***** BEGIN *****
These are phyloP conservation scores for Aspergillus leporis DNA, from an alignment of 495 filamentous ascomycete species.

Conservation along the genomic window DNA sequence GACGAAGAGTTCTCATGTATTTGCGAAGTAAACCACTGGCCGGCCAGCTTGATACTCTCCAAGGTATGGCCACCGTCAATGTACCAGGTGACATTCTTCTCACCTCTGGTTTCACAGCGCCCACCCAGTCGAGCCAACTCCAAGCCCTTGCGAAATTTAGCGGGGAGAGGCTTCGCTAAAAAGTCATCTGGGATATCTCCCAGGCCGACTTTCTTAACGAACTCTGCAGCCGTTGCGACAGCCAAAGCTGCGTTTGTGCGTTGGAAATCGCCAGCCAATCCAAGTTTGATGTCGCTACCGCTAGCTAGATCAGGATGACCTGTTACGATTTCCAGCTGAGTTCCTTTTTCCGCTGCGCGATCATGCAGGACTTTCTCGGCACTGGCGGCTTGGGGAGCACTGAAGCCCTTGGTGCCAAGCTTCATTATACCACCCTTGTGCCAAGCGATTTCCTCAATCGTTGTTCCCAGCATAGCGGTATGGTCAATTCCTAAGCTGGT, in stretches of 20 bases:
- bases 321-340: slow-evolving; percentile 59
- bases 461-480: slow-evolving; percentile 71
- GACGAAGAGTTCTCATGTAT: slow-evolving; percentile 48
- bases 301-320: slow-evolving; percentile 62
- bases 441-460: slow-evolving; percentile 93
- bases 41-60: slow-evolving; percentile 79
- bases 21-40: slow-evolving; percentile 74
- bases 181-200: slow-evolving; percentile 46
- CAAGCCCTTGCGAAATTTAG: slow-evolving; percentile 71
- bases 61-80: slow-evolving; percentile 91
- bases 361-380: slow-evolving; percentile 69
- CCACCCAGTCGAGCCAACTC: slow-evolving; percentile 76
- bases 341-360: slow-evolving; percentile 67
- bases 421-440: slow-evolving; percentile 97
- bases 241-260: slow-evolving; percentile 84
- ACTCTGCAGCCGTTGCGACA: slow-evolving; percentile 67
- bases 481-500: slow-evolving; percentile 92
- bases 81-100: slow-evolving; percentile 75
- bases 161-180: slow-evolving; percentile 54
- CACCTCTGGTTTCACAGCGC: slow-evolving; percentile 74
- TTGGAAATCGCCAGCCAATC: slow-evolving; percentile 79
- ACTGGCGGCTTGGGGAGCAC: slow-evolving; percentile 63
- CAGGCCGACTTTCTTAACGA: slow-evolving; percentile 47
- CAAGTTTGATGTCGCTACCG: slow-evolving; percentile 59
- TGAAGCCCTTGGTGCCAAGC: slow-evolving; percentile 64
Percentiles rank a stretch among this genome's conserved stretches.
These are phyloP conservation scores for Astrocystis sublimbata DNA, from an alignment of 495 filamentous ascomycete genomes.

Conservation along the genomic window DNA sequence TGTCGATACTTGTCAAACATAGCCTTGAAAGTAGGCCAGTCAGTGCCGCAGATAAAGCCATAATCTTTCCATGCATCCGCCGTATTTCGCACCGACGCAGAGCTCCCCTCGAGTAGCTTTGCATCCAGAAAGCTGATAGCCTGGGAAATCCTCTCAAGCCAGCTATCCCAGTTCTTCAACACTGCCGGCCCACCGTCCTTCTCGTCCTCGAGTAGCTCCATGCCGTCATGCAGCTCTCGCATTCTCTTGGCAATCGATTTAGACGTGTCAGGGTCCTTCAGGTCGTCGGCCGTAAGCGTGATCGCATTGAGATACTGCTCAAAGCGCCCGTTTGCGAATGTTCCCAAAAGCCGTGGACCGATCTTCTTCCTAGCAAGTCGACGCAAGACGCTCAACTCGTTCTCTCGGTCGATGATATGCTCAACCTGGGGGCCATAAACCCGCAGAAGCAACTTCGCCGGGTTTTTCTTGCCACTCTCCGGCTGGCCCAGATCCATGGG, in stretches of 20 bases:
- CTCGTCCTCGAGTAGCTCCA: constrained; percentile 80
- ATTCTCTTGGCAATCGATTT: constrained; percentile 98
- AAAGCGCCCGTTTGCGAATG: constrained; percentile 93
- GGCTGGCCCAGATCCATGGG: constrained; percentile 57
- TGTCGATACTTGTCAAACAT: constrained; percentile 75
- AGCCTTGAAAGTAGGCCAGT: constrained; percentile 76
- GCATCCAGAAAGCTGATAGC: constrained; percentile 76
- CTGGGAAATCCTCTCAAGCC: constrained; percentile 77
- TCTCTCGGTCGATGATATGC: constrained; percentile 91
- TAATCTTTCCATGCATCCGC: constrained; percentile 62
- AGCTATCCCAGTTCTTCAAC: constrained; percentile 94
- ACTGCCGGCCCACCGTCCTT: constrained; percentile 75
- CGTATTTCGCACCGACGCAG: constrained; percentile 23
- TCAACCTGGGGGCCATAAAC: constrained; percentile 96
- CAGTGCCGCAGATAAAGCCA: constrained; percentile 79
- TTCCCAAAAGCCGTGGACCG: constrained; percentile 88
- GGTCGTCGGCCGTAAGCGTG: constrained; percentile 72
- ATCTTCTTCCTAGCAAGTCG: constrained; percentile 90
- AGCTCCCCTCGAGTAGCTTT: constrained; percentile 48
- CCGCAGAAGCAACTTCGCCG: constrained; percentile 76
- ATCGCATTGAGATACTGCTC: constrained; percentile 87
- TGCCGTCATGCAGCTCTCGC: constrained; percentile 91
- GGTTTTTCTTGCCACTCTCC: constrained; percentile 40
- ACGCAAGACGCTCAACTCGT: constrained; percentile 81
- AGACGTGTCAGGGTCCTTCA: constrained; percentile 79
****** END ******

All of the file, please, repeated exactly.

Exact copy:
These are phyloP conservation scores for Aspergillus leporis DNA, from an alignment of 495 filamentous ascomycete species.

Conservation along the genomic window DNA sequence GACGAAGAGTTCTCATGTATTTGCGAAGTAAACCACTGGCCGGCCAGCTTGATACTCTCCAAGGTATGGCCACCGTCAATGTACCAGGTGACATTCTTCTCACCTCTGGTTTCACAGCGCCCACCCAGTCGAGCCAACTCCAAGCCCTTGCGAAATTTAGCGGGGAGAGGCTTCGCTAAAAAGTCATCTGGGATATCTCCCAGGCCGACTTTCTTAACGAACTCTGCAGCCGTTGCGACAGCCAAAGCTGCGTTTGTGCGTTGGAAATCGCCAGCCAATCCAAGTTTGATGTCGCTACCGCTAGCTAGATCAGGATGACCTGTTACGATTTCCAGCTGAGTTCCTTTTTCCGCTGCGCGATCATGCAGGACTTTCTCGGCACTGGCGGCTTGGGGAGCACTGAAGCCCTTGGTGCCAAGCTTCATTATACCACCCTTGTGCCAAGCGATTTCCTCAATCGTTGTTCCCAGCATAGCGGTATGGTCAATTCCTAAGCTGGT, in stretches of 20 bases:
- bases 321-340: slow-evolving; percentile 59
- bases 461-480: slow-evolving; percentile 71
- GACGAAGAGTTCTCATGTAT: slow-evolving; percentile 48
- bases 301-320: slow-evolving; percentile 62
- bases 441-460: slow-evolving; percentile 93
- bases 41-60: slow-evolving; percentile 79
- bases 21-40: slow-evolving; percentile 74
- bases 181-200: slow-evolving; percentile 46
- CAAGCCCTTGCGAAATTTAG: slow-evolving; percentile 71
- bases 61-80: slow-evolving; percentile 91
- bases 361-380: slow-evolving; percentile 69
- CCACCCAGTCGAGCCAACTC: slow-evolving; percentile 76
- bases 341-360: slow-evolving; percentile 67
- bases 421-440: slow-evolving; percentile 97
- bases 241-260: slow-evolving; percentile 84
- ACTCTGCAGCCGTTGCGACA: slow-evolving; percentile 67
- bases 481-500: slow-evolving; percentile 92
- bases 81-100: slow-evolving; percentile 75
- bases 161-180: slow-evolving; percentile 54
- CACCTCTGGTTTCACAGCGC: slow-evolving; percentile 74
- TTGGAAATCGCCAGCCAATC: slow-evolving; percentile 79
- ACTGGCGGCTTGGGGAGCAC: slow-evolving; percentile 63
- CAGGCCGACTTTCTTAACGA: slow-evolving; percentile 47
- CAAGTTTGATGTCGCTACCG: slow-evolving; percentile 59
- TGAAGCCCTTGGTGCCAAGC: slow-evolving; percentile 64
Percentiles rank a stretch among this genome's conserved stretches.
These are phyloP conservation scores for Astrocystis sublimbata DNA, from an alignment of 495 filamentous ascomycete genomes.

Conservation along the genomic window DNA sequence TGTCGATACTTGTCAAACATAGCCTTGAAAGTAGGCCAGTCAGTGCCGCAGATAAAGCCATAATCTTTCCATGCATCCGCCGTATTTCGCACCGACGCAGAGCTCCCCTCGAGTAGCTTTGCATCCAGAAAGCTGATAGCCTGGGAAATCCTCTCAAGCCAGCTATCCCAGTTCTTCAACACTGCCGGCCCACCGTCCTTCTCGTCCTCGAGTAGCTCCATGCCGTCATGCAGCTCTCGCATTCTCTTGGCAATCGATTTAGACGTGTCAGGGTCCTTCAGGTCGTCGGCCGTAAGCGTGATCGCATTGAGATACTGCTCAAAGCGCCCGTTTGCGAATGTTCCCAAAAGCCGTGGACCGATCTTCTTCCTAGCAAGTCGACGCAAGACGCTCAACTCGTTCTCTCGGTCGATGATATGCTCAACCTGGGGGCCATAAACCCGCAGAAGCAACTTCGCCGGGTTTTTCTTGCCACTCTCCGGCTGGCCCAGATCCATGGG, in stretches of 20 bases:
- CTCGTCCTCGAGTAGCTCCA: constrained; percentile 80
- ATTCTCTTGGCAATCGATTT: constrained; percentile 98
- AAAGCGCCCGTTTGCGAATG: constrained; percentile 93
- GGCTGGCCCAGATCCATGGG: constrained; percentile 57
- TGTCGATACTTGTCAAACAT: constrained; percentile 75
- AGCCTTGAAAGTAGGCCAGT: constrained; percentile 76
- GCATCCAGAAAGCTGATAGC: constrained; percentile 76
- CTGGGAAATCCTCTCAAGCC: constrained; percentile 77
- TCTCTCGGTCGATGATATGC: constrained; percentile 91
- TAATCTTTCCATGCATCCGC: constrained; percentile 62
- AGCTATCCCAGTTCTTCAAC: constrained; percentile 94
- ACTGCCGGCCCACCGTCCTT: constrained; percentile 75
- CGTATTTCGCACCGACGCAG: constrained; percentile 23
- TCAACCTGGGGGCCATAAAC: constrained; percentile 96
- CAGTGCCGCAGATAAAGCCA: constrained; percentile 79
- TTCCCAAAAGCCGTGGACCG: constrained; percentile 88
- GGTCGTCGGCCGTAAGCGTG: constrained; percentile 72
- ATCTTCTTCCTAGCAAGTCG: constrained; percentile 90
- AGCTCCCCTCGAGTAGCTTT: constrained; percentile 48
- CCGCAGAAGCAACTTCGCCG: constrained; percentile 76
- ATCGCATTGAGATACTGCTC: constrained; percentile 87
- TGCCGTCATGCAGCTCTCGC: constrained; percentile 91
- GGTTTTTCTTGCCACTCTCC: constrained; percentile 40
- ACGCAAGACGCTCAACTCGT: constrained; percentile 81
- AGACGTGTCAGGGTCCTTCA: constrained; percentile 79